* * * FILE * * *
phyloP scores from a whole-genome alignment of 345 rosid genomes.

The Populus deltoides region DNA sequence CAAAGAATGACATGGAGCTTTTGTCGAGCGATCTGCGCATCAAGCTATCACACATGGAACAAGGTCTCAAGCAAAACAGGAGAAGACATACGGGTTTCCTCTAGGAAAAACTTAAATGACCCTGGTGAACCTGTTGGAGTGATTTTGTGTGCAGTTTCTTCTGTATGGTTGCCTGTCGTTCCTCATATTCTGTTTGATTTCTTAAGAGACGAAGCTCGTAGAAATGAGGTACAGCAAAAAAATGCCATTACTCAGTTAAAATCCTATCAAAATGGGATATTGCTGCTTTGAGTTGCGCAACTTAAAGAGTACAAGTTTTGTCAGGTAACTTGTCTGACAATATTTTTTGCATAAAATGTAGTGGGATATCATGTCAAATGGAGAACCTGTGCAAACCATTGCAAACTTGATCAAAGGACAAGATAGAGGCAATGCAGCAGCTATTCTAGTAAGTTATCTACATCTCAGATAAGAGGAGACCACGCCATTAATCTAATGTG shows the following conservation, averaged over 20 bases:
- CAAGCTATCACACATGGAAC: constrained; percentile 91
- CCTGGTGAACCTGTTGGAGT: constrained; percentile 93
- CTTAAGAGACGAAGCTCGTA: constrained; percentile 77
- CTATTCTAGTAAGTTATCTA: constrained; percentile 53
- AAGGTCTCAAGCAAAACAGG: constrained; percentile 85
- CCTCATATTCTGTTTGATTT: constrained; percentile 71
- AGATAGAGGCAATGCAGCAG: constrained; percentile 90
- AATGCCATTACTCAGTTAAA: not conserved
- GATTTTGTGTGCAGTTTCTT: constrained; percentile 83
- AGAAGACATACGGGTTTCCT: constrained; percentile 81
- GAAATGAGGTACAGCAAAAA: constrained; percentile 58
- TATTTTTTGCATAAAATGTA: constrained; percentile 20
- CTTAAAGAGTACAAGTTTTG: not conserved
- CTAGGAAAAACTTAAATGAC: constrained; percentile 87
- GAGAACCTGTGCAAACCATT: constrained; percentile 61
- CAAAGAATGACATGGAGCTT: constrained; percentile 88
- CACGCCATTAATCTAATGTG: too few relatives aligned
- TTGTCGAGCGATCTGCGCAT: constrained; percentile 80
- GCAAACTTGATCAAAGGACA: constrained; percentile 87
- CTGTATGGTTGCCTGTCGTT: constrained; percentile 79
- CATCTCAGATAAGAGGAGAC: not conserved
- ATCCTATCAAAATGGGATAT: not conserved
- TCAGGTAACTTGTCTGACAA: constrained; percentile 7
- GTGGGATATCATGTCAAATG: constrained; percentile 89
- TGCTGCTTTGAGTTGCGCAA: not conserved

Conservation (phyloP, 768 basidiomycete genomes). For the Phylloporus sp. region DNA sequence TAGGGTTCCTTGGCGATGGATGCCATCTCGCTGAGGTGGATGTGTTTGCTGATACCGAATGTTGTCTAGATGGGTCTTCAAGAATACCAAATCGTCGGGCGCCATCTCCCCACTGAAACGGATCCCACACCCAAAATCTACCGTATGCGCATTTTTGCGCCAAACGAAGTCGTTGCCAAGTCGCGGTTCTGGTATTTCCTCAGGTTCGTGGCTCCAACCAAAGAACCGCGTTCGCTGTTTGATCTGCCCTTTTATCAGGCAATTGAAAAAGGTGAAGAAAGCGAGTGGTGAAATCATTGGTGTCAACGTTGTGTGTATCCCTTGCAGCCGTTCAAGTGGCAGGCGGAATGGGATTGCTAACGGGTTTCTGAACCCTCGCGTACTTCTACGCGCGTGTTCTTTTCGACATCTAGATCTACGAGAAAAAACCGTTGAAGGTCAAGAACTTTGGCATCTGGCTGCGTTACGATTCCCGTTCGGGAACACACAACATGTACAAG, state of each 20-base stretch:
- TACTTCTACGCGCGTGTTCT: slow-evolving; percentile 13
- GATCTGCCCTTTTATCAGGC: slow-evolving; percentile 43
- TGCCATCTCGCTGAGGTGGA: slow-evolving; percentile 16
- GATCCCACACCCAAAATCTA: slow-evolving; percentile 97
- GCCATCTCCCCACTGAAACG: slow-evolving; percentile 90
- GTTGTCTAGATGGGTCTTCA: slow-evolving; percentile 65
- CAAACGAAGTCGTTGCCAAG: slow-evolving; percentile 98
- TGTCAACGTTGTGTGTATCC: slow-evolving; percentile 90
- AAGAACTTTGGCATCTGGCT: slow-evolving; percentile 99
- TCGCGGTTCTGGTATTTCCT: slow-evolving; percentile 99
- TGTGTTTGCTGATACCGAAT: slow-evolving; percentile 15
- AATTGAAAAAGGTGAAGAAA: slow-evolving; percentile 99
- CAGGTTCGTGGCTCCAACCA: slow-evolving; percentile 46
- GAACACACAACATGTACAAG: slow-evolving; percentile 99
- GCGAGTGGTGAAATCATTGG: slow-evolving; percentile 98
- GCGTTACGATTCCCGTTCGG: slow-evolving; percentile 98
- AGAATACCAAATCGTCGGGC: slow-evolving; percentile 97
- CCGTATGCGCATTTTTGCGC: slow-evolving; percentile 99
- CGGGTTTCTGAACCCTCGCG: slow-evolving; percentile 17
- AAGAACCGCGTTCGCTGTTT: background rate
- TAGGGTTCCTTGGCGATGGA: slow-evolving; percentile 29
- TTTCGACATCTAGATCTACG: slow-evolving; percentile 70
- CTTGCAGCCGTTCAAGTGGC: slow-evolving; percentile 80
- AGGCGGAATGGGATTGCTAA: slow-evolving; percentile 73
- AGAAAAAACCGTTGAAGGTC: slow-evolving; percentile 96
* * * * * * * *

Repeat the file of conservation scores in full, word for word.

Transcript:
phyloP scores from a whole-genome alignment of 345 rosid genomes.

The Populus deltoides region DNA sequence CAAAGAATGACATGGAGCTTTTGTCGAGCGATCTGCGCATCAAGCTATCACACATGGAACAAGGTCTCAAGCAAAACAGGAGAAGACATACGGGTTTCCTCTAGGAAAAACTTAAATGACCCTGGTGAACCTGTTGGAGTGATTTTGTGTGCAGTTTCTTCTGTATGGTTGCCTGTCGTTCCTCATATTCTGTTTGATTTCTTAAGAGACGAAGCTCGTAGAAATGAGGTACAGCAAAAAAATGCCATTACTCAGTTAAAATCCTATCAAAATGGGATATTGCTGCTTTGAGTTGCGCAACTTAAAGAGTACAAGTTTTGTCAGGTAACTTGTCTGACAATATTTTTTGCATAAAATGTAGTGGGATATCATGTCAAATGGAGAACCTGTGCAAACCATTGCAAACTTGATCAAAGGACAAGATAGAGGCAATGCAGCAGCTATTCTAGTAAGTTATCTACATCTCAGATAAGAGGAGACCACGCCATTAATCTAATGTG shows the following conservation, averaged over 20 bases:
- CAAGCTATCACACATGGAAC: constrained; percentile 91
- CCTGGTGAACCTGTTGGAGT: constrained; percentile 93
- CTTAAGAGACGAAGCTCGTA: constrained; percentile 77
- CTATTCTAGTAAGTTATCTA: constrained; percentile 53
- AAGGTCTCAAGCAAAACAGG: constrained; percentile 85
- CCTCATATTCTGTTTGATTT: constrained; percentile 71
- AGATAGAGGCAATGCAGCAG: constrained; percentile 90
- AATGCCATTACTCAGTTAAA: not conserved
- GATTTTGTGTGCAGTTTCTT: constrained; percentile 83
- AGAAGACATACGGGTTTCCT: constrained; percentile 81
- GAAATGAGGTACAGCAAAAA: constrained; percentile 58
- TATTTTTTGCATAAAATGTA: constrained; percentile 20
- CTTAAAGAGTACAAGTTTTG: not conserved
- CTAGGAAAAACTTAAATGAC: constrained; percentile 87
- GAGAACCTGTGCAAACCATT: constrained; percentile 61
- CAAAGAATGACATGGAGCTT: constrained; percentile 88
- CACGCCATTAATCTAATGTG: too few relatives aligned
- TTGTCGAGCGATCTGCGCAT: constrained; percentile 80
- GCAAACTTGATCAAAGGACA: constrained; percentile 87
- CTGTATGGTTGCCTGTCGTT: constrained; percentile 79
- CATCTCAGATAAGAGGAGAC: not conserved
- ATCCTATCAAAATGGGATAT: not conserved
- TCAGGTAACTTGTCTGACAA: constrained; percentile 7
- GTGGGATATCATGTCAAATG: constrained; percentile 89
- TGCTGCTTTGAGTTGCGCAA: not conserved

Conservation (phyloP, 768 basidiomycete genomes). For the Phylloporus sp. region DNA sequence TAGGGTTCCTTGGCGATGGATGCCATCTCGCTGAGGTGGATGTGTTTGCTGATACCGAATGTTGTCTAGATGGGTCTTCAAGAATACCAAATCGTCGGGCGCCATCTCCCCACTGAAACGGATCCCACACCCAAAATCTACCGTATGCGCATTTTTGCGCCAAACGAAGTCGTTGCCAAGTCGCGGTTCTGGTATTTCCTCAGGTTCGTGGCTCCAACCAAAGAACCGCGTTCGCTGTTTGATCTGCCCTTTTATCAGGCAATTGAAAAAGGTGAAGAAAGCGAGTGGTGAAATCATTGGTGTCAACGTTGTGTGTATCCCTTGCAGCCGTTCAAGTGGCAGGCGGAATGGGATTGCTAACGGGTTTCTGAACCCTCGCGTACTTCTACGCGCGTGTTCTTTTCGACATCTAGATCTACGAGAAAAAACCGTTGAAGGTCAAGAACTTTGGCATCTGGCTGCGTTACGATTCCCGTTCGGGAACACACAACATGTACAAG, state of each 20-base stretch:
- TACTTCTACGCGCGTGTTCT: slow-evolving; percentile 13
- GATCTGCCCTTTTATCAGGC: slow-evolving; percentile 43
- TGCCATCTCGCTGAGGTGGA: slow-evolving; percentile 16
- GATCCCACACCCAAAATCTA: slow-evolving; percentile 97
- GCCATCTCCCCACTGAAACG: slow-evolving; percentile 90
- GTTGTCTAGATGGGTCTTCA: slow-evolving; percentile 65
- CAAACGAAGTCGTTGCCAAG: slow-evolving; percentile 98
- TGTCAACGTTGTGTGTATCC: slow-evolving; percentile 90
- AAGAACTTTGGCATCTGGCT: slow-evolving; percentile 99
- TCGCGGTTCTGGTATTTCCT: slow-evolving; percentile 99
- TGTGTTTGCTGATACCGAAT: slow-evolving; percentile 15
- AATTGAAAAAGGTGAAGAAA: slow-evolving; percentile 99
- CAGGTTCGTGGCTCCAACCA: slow-evolving; percentile 46
- GAACACACAACATGTACAAG: slow-evolving; percentile 99
- GCGAGTGGTGAAATCATTGG: slow-evolving; percentile 98
- GCGTTACGATTCCCGTTCGG: slow-evolving; percentile 98
- AGAATACCAAATCGTCGGGC: slow-evolving; percentile 97
- CCGTATGCGCATTTTTGCGC: slow-evolving; percentile 99
- CGGGTTTCTGAACCCTCGCG: slow-evolving; percentile 17
- AAGAACCGCGTTCGCTGTTT: background rate
- TAGGGTTCCTTGGCGATGGA: slow-evolving; percentile 29
- TTTCGACATCTAGATCTACG: slow-evolving; percentile 70
- CTTGCAGCCGTTCAAGTGGC: slow-evolving; percentile 80
- AGGCGGAATGGGATTGCTAA: slow-evolving; percentile 73
- AGAAAAAACCGTTGAAGGTC: slow-evolving; percentile 96